Happiness is more than you
The new year has arrived and some people are considering what they would like to declare as new year’s resolutions, what goals they would like to set, etc. Among the frequently mentioned topics as losing weight, earning more money, finding a new romance etc. is the goal of wanting to get more happiness in life.
Happiness can be elusive. There are those who will want to buy a new car, go on an exotic vacation, struggle to win at every competitive game or business deal or earn the most coveted airline frequent flyer miles like the George Clooney character in the movie “Up In The Air.”
Does any of these aforementioned activities make anyone happier?
Recent research regarding what contributes to happiness has revealed the following:
“The surprising finding is that our relationships and how happy we are in our relationships has a powerful influence on our health,” said Robert Waldinger, director of the study, a psychiatrist at Massachusetts General Hospital and a professor of psychiatry at Harvard Medical School. “Taking care of your body is important, but tending to your relationships is a form of self-care too. That, I think, is the revelation.”
Women have been great about tending to relationships for generations. It’s not uncommon to see women who have other women friends and have these relationships go on for decades, even for a lifetime.
Men, however, generally speaking don’t spend years and years cultivating a lot of relationships with other men. Instead of affiliation, quite a few men tend to tough it out and go through life alone. This trend can sometimes result in disastrous consequences, i.e. poor health, addiction, even suicide. There is also the gender stereotype that men need to be self-reliant, only depend upon themselves. As Simon And Garfunkel observed “I am a rock, I am an island.”
How then can more people find happiness in the process of being with others?
First, it might be helpful to emphasize that in life its always better to travel with others than to travel alone. Having someone to talk to, share viewpoints, debate, even disagree and yet be committed to being together can have great merit.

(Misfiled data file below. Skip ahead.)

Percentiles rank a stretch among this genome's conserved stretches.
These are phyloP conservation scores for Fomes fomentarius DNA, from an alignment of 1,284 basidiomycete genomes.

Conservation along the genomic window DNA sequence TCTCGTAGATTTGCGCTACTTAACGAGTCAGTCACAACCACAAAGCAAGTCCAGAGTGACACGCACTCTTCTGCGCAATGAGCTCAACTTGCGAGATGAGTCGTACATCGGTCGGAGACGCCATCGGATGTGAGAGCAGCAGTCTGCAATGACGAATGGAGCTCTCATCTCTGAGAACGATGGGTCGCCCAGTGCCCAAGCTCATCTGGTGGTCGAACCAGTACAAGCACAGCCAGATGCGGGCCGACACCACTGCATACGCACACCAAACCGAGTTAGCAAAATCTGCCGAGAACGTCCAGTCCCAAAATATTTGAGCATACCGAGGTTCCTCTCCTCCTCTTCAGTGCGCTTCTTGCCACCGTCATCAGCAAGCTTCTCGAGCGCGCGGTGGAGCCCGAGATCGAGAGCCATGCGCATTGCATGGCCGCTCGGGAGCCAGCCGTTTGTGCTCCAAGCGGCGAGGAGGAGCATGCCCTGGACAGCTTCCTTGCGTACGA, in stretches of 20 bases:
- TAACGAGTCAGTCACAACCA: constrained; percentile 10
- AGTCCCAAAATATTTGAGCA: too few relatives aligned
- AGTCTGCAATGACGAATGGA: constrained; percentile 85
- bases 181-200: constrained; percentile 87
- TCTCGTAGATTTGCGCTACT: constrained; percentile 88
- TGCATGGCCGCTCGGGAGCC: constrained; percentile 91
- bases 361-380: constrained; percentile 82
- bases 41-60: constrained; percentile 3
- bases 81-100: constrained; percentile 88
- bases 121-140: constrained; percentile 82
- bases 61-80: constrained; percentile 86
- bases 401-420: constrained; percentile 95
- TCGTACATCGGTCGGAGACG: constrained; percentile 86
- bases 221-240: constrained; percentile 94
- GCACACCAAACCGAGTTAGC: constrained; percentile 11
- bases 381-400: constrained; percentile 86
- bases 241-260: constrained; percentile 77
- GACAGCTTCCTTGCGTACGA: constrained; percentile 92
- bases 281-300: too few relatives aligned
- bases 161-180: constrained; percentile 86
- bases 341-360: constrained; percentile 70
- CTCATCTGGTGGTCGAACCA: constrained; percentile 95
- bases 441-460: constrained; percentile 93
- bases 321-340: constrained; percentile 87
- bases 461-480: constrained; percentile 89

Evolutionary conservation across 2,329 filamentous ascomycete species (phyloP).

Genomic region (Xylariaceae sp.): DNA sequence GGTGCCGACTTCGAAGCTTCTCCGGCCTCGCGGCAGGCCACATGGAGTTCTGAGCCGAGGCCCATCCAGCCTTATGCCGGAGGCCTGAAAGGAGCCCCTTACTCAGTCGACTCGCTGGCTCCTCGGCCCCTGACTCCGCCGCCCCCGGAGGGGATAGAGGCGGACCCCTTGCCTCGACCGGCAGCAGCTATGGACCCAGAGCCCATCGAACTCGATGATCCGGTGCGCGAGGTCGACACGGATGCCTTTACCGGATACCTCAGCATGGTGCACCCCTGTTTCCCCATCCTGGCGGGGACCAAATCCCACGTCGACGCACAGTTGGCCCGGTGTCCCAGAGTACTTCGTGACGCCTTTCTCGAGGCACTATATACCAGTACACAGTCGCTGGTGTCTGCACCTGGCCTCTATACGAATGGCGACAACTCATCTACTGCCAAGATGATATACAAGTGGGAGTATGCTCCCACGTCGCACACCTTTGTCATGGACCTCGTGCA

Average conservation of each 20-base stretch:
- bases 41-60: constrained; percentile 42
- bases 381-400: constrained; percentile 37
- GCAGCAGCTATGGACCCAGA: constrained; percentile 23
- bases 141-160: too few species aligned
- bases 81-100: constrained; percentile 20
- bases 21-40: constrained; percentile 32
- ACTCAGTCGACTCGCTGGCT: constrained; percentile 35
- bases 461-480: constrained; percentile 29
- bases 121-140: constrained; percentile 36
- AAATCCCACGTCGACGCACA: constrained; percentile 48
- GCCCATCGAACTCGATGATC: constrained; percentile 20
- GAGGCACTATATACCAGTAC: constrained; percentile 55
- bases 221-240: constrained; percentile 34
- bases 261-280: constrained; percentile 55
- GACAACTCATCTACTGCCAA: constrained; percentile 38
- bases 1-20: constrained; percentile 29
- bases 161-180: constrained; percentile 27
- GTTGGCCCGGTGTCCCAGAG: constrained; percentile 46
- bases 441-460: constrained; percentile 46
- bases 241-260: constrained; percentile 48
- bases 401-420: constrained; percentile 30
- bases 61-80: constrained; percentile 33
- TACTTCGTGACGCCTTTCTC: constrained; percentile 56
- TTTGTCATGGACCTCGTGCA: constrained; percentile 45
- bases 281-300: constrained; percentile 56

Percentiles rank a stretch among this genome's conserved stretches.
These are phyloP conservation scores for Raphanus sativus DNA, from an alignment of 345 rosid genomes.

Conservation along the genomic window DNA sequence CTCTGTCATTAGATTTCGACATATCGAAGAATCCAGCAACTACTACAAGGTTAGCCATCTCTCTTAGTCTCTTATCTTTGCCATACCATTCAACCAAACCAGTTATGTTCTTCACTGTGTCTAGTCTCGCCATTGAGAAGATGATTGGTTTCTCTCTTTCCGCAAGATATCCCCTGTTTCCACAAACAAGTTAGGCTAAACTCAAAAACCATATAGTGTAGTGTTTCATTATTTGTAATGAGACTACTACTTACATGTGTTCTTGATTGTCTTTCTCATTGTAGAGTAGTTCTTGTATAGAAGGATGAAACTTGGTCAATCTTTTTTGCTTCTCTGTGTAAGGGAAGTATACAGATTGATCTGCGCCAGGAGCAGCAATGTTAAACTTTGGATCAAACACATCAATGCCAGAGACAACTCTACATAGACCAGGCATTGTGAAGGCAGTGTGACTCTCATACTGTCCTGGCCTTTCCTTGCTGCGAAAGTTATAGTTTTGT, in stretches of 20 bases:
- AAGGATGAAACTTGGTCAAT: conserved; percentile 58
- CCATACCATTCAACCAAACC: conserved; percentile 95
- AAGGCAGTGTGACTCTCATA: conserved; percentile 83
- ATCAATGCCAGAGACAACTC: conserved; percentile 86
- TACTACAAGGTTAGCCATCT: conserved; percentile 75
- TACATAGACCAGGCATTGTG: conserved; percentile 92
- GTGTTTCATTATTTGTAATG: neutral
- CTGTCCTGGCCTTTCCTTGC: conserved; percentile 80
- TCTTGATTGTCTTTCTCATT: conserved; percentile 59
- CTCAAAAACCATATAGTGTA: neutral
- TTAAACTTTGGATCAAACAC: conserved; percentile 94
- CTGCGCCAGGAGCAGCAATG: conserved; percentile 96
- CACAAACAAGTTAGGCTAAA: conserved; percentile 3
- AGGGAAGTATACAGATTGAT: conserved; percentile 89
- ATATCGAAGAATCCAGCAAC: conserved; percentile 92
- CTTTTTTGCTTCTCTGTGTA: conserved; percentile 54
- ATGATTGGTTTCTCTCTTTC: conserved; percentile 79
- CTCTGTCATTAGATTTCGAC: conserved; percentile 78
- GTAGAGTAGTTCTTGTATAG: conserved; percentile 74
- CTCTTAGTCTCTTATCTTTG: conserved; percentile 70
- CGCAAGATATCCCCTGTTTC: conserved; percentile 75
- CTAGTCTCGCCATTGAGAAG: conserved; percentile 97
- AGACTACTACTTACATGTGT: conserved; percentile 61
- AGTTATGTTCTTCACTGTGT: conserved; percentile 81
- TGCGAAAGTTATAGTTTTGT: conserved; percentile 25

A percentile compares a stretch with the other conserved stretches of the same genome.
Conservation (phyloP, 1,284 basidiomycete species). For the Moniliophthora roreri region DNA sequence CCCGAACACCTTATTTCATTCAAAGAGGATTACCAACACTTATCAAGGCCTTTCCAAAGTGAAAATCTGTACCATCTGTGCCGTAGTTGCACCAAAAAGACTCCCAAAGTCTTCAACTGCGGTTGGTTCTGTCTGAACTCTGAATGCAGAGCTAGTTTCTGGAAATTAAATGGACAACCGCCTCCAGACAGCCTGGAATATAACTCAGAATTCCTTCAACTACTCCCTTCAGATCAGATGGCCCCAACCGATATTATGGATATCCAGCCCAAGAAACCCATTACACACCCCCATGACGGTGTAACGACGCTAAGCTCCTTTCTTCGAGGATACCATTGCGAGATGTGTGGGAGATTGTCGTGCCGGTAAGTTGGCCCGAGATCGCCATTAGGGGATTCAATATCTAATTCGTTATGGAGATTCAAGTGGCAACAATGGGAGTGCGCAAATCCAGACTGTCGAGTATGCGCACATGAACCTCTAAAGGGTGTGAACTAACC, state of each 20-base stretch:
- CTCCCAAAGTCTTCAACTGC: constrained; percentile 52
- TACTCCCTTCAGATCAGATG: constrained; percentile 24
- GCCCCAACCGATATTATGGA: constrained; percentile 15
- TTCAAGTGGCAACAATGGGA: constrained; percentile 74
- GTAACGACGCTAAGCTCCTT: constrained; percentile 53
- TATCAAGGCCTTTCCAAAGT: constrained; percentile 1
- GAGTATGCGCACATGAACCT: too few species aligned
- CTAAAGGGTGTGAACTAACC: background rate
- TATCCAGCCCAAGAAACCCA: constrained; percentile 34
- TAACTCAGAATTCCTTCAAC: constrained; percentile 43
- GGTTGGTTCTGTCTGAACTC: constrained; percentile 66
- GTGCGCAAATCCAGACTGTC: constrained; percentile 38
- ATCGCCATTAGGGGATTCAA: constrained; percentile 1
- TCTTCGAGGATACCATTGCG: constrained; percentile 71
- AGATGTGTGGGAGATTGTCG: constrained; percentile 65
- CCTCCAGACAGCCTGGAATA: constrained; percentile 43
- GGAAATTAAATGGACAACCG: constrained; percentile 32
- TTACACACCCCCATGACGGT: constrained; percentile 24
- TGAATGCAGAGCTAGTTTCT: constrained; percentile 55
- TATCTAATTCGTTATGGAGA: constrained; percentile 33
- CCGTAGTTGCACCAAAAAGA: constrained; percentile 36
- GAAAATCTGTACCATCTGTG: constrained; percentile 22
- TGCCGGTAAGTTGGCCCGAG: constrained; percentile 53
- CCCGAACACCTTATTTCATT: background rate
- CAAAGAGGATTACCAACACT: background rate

Also, individuals can find meaning and joy with organizations i.e. churches, synagogues, temples, mosques, holy places of all sorts. Again, another Harvard study found significant findings regarding women who attended church and their health.
The researchers found that women who attended religious services more than once per week had a 33 percent lower risk of dying during the 16 years of follow-up compared with women who never attended religious services. Women who attended services weekly had a 26 percent lower risk, and those who attended services less than weekly had a 13 percent lower risk. The researchers also found that women who went to services regularly had lower rates of smoking and depression and were more likely to have strong social support than those who didn’t.”
One wonders what the results would like with men who attended church regularly and what effect that had on their health?
As you make your list of goals for 2023, consider attending more social functions, play cards with friends, go for walks with your neighbors, maybe even attend some church services.
There may be a good chance that you will be healthier and happier.
A great prescription for all!
May it be so.
Rev. Peter E. Bauer is a United Church of Christ minister. He is the Interim Minister for First Christian Church in Lockhart. Rev. Peter E. Bauer has been a regular contributor to the Huffington Post and Medium.Com.